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GENE McCLAIN

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TONY PARANÁ-RODRIGUES

GARY W. PRIESTER

MICHAEL PROKOS

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MAGGIE ROBINSON

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LORNA SMITH

CIRRELDA SNIDER-BRYAN

KEVIN TOLMAN

DAWN WILSON-ENOCH

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Featured Artist

  

c. Johnny Mullens

This painting of a tree in Corrales won second place at the New Mexico Watercolor Society's Fall 2008 exhibition.

Johnny Mullens

Artist Johnny Mullins at home in Corrales. Southwest landscapes are Mullins' favorite subjects.

Wine Festival poster winner brings lifetime of art to bear

—Keiko Ohnuma, Signpost 

Corrales artist Johnny Mullins was surprised indeed to win the poster contest for the New Mexico Wine Festival at Bernalillo on his first try. Not because he harbors uncertainty about his talents—he worked as a commercial artist for twenty-five years, and regularly wins awards at watercolor shows.

As a six-year member of a critique group that includes some of the state’s top watercolorists, Mullins knows just how good he is, or isn’t. But “good” doesn’t determine who wins awards, he notes wryly. Fashions in art come and go; sponsors have their agendas—which he knows all too well from his career.

But it’s the public that chooses the winner in the wine festival poster contest, based on four finalists this year whose entries were displayed in Bernalillo restaurants in May and June. Mullins’ “Fruit on the Vine,” a nostalgic painting of a local girl gathering grapes, with an adobe house and the Sandia mountains in the background, struck many as a clever local evocation of prewar Spain or Italy.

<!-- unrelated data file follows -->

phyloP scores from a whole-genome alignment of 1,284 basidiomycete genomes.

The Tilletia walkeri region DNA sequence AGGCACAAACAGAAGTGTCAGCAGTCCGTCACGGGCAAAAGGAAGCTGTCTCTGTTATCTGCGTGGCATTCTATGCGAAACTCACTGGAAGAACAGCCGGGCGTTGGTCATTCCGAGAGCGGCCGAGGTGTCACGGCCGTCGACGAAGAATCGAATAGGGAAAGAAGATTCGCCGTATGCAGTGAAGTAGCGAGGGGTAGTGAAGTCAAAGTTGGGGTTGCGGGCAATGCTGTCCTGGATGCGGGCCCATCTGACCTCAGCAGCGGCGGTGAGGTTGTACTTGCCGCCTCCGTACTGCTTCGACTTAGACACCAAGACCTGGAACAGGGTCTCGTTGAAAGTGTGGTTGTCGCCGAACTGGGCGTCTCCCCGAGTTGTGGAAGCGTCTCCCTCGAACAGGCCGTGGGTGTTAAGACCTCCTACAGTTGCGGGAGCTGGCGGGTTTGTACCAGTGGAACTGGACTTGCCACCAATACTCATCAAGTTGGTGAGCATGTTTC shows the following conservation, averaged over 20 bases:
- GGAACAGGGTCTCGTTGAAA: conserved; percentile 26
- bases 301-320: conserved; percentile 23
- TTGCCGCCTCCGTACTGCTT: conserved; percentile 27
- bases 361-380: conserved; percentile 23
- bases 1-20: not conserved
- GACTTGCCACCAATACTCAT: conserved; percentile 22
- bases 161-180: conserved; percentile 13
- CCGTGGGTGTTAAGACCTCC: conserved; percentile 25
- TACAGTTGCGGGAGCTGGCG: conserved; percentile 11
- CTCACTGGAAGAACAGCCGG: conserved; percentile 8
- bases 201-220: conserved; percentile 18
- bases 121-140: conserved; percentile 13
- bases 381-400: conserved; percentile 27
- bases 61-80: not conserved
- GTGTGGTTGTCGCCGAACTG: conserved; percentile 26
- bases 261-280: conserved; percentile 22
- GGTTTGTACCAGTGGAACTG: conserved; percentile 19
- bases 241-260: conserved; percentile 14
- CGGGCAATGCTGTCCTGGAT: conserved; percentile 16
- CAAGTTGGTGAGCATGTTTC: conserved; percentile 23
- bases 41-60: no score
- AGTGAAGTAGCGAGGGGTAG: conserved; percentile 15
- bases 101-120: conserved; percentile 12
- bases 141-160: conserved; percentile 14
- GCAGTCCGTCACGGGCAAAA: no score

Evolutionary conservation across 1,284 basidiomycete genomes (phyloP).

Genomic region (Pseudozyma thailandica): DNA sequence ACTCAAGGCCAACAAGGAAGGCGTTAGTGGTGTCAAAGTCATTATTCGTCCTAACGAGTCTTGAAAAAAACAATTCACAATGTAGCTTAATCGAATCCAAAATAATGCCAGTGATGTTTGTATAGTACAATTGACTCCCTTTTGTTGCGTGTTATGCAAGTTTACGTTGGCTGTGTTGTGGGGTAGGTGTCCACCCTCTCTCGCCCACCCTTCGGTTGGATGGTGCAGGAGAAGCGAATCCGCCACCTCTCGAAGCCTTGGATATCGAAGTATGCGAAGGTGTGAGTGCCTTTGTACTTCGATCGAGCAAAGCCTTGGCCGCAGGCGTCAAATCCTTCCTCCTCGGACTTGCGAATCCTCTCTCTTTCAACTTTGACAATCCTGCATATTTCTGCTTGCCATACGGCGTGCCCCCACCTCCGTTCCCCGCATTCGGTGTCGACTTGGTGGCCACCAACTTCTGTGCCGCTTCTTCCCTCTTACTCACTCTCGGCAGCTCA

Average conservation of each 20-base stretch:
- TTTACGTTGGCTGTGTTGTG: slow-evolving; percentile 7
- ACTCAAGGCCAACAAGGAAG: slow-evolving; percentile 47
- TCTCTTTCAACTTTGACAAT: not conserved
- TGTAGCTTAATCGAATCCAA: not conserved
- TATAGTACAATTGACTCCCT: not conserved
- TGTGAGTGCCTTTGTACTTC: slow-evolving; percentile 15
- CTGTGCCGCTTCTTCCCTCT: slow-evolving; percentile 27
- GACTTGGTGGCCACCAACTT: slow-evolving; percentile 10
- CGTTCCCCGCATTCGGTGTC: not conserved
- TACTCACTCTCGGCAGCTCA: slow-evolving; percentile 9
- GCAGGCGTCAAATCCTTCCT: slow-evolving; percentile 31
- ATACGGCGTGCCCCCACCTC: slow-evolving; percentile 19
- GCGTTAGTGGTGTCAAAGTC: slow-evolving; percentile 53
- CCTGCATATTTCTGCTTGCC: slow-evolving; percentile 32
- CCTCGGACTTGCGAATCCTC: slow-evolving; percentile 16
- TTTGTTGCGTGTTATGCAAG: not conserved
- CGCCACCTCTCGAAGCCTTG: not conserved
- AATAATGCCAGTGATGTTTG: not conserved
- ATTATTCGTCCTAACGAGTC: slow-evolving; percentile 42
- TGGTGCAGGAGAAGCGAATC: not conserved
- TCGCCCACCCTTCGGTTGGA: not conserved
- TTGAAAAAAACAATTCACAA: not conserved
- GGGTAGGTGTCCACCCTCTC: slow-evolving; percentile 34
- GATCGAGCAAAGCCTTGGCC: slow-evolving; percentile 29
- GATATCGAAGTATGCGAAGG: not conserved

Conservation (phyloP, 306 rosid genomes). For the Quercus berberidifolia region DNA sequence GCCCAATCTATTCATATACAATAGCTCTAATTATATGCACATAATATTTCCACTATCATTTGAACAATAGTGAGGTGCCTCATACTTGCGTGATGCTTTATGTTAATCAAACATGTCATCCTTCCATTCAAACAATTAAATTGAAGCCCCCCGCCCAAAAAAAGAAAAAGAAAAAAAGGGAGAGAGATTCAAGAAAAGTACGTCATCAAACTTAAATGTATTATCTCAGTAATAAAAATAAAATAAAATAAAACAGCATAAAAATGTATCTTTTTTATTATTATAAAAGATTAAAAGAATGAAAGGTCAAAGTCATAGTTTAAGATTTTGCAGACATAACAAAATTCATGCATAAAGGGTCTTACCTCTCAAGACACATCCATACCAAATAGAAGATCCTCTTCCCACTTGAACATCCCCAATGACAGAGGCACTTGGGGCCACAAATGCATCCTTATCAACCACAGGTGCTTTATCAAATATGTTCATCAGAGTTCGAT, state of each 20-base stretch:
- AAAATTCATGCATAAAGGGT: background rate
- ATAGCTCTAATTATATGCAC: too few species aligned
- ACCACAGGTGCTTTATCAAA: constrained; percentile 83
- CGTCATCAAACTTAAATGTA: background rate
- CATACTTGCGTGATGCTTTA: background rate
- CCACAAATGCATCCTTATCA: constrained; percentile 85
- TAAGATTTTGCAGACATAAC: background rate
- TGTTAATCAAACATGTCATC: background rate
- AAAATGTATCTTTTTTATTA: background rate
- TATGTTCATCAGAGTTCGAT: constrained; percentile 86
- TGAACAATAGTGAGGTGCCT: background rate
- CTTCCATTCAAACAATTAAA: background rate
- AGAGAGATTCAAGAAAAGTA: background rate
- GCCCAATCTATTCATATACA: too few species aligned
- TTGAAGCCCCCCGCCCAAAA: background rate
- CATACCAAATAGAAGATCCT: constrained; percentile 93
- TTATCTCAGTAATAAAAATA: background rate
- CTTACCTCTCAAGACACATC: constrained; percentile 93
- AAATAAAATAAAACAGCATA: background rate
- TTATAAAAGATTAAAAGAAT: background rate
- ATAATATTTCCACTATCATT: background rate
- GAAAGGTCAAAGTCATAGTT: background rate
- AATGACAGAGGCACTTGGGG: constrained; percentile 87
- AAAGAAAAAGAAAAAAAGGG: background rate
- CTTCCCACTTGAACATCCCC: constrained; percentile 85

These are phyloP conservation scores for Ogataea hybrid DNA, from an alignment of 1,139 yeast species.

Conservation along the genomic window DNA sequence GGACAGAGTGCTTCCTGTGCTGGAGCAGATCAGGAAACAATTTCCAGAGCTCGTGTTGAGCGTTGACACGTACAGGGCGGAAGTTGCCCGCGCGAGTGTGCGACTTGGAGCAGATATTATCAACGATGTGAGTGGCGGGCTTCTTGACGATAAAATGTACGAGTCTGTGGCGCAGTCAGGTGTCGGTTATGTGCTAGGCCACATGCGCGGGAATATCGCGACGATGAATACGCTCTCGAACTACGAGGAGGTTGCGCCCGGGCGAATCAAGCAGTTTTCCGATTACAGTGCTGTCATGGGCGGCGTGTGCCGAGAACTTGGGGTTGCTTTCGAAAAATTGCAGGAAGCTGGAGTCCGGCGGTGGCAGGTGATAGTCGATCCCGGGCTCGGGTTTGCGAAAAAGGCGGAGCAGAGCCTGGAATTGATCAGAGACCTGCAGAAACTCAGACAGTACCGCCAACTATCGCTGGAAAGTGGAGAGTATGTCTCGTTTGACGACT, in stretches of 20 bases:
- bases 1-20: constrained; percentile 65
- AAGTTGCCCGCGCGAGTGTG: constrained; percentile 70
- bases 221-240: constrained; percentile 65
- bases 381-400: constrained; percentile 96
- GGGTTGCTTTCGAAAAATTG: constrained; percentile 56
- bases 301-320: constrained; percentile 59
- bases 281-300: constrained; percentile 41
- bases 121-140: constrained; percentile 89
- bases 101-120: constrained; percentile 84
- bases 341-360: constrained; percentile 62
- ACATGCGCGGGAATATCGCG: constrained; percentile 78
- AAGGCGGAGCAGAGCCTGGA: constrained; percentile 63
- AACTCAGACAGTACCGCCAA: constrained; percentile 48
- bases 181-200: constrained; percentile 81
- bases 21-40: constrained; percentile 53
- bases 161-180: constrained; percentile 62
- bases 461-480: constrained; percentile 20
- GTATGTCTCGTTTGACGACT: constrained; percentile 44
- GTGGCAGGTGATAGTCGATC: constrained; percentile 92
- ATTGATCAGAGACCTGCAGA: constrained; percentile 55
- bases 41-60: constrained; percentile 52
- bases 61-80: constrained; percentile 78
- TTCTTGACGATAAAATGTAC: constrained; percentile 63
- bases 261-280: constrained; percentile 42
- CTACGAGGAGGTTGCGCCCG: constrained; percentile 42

“Conglomeration” is what Mullins calls it, this technique of putting different things together in his head. Now that he paints only to please himself, his subjects and styles vary so widely as to seem not the work of a single man. A sharply realistic motorcycle; some fuzzy kittens on a lace tablecloth; an impossibly detailed, graphic meditation of an eagle in a tree (another award winner); a Southwest landscape—all are Mullins‘.

Landscapes are his favorite, he says, but they are neither painted on location nor taken from photographs. Rather, he’ll reference one or two things from photographs and put the rest together from imagination. After a lifetime of painting, he says, what he paints matters far less to him than how.

“I’ve gotten a lot more serious about painting itself,” he says—meaning the art and craft of it. “Painting good” is how he describes it, being a down-to-earth, soft-spoken man who has lived in Albuquerque for most of his sixty-five years. “I think if you paint right, anything can be good subject matter. Over the years, I’ve gotten better at approaching things that way.”

Now that he is more or less retired, Mullins still draws every day, as he has done most of his life. He is one of those guys who just draws damn good—always has been. “Like most artists, I was a terrible student, so art was an escape,” he quips of his early training. After serving in the Vietnam war with the Navy, he went to Eastern New Mexico University in Portales, which offered a degree in commercial art—though he ended up studying fine art instead.